"We were just at two very different stages of our lives. My friends are in their careers - I'm going round singing the Bob the Builder theme tune. I found it very isolating. I remember trying to explain something about childbirth to a friend and I think she felt traumatised. I would have been the exact same myself," she says.
Initially Lisa found support in mother- and-baby groups but even these depended on being able to be at a certain place at a certain time, which, as anyone who has ever tried to get out the door with a new baby knows, is not always possible.
Solace and eventually solid friendships came in a digital format and Lisa found her own 'tribe' in an online community of mums and dads. From beginning to communicate through the parenting website Rollercoaster, Lisa formed bonds with other first-time mums whose babies were due at the same time as Elliot. From here she joined a group called the Irish Parenting Bloggers, who chart their unique and individual journeys through parenthood.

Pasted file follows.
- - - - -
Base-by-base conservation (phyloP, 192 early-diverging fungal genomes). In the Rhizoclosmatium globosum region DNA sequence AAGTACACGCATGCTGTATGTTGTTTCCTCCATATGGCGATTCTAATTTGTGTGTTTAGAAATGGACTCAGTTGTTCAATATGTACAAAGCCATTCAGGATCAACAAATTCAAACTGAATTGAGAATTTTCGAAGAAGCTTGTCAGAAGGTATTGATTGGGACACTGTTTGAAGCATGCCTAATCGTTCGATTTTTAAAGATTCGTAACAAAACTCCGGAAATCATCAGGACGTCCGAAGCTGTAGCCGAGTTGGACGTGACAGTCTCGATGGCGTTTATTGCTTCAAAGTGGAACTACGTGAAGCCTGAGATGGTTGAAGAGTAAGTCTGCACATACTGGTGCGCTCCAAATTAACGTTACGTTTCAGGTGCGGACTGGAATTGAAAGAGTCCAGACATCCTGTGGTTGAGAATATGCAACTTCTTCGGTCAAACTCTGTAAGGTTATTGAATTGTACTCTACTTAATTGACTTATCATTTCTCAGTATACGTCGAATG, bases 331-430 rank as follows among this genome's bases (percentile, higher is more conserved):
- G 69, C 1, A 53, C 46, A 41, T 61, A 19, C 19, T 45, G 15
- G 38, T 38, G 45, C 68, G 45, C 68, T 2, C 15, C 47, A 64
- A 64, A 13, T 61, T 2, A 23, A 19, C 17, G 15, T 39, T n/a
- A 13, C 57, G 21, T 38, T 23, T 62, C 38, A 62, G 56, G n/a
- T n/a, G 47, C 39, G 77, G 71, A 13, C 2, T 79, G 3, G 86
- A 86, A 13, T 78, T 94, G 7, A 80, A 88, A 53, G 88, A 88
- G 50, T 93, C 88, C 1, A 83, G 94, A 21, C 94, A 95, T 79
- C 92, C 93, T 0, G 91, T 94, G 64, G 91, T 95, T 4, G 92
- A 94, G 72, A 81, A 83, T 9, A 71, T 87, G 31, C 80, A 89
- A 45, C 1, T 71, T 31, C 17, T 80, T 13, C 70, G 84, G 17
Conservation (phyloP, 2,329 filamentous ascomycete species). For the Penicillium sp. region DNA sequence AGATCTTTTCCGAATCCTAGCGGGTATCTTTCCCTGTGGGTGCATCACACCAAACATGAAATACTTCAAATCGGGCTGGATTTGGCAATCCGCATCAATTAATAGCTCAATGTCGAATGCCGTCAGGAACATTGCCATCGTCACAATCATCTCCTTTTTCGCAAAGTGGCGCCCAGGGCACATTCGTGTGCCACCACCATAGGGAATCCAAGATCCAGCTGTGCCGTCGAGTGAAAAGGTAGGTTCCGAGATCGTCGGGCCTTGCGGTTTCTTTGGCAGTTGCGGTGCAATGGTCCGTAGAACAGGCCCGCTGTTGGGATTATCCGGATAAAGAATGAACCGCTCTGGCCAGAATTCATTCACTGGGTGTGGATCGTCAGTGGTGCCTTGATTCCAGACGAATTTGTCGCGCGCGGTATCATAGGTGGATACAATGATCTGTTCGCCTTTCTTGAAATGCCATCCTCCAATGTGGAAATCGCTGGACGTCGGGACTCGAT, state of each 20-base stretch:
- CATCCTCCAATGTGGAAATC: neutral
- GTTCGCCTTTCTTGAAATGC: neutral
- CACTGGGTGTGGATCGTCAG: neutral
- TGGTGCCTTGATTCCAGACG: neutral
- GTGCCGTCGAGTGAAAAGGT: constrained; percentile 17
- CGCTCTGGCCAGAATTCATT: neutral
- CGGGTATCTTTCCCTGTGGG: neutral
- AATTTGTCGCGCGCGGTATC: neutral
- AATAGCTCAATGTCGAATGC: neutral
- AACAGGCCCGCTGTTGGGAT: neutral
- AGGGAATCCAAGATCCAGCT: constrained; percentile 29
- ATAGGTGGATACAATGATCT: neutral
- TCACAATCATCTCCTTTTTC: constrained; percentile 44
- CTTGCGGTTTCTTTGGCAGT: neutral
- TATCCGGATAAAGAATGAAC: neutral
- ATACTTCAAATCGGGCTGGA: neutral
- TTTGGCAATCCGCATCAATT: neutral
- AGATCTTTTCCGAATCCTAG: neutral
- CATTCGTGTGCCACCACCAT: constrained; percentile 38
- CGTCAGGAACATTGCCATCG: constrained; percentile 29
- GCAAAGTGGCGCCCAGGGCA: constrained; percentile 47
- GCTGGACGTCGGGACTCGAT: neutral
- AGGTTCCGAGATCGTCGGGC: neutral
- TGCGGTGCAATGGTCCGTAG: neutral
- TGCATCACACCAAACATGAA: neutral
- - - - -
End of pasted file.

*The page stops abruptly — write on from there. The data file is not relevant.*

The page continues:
"The beauty is I don't have to wait for that group to meet up on a Tuesday morning. You have your friends in your pocket. There's great solidarity there - we talk about everything and we've become great friends. There are about 10 or 12 bloggers and one of us might share a post and we have a big group chat about it. There's a kinship there, especially with those who are going through the same stage," says Lisa.
"When I was pregnant I started reading a lot of parenting blogs. Because I was in hospital for five weeks before I had Elliot with pre-eclampsia, I had time to do a lot of reading. I'd sit crying with laughter at some of the stories. It's really other parents telling you how it is," she says.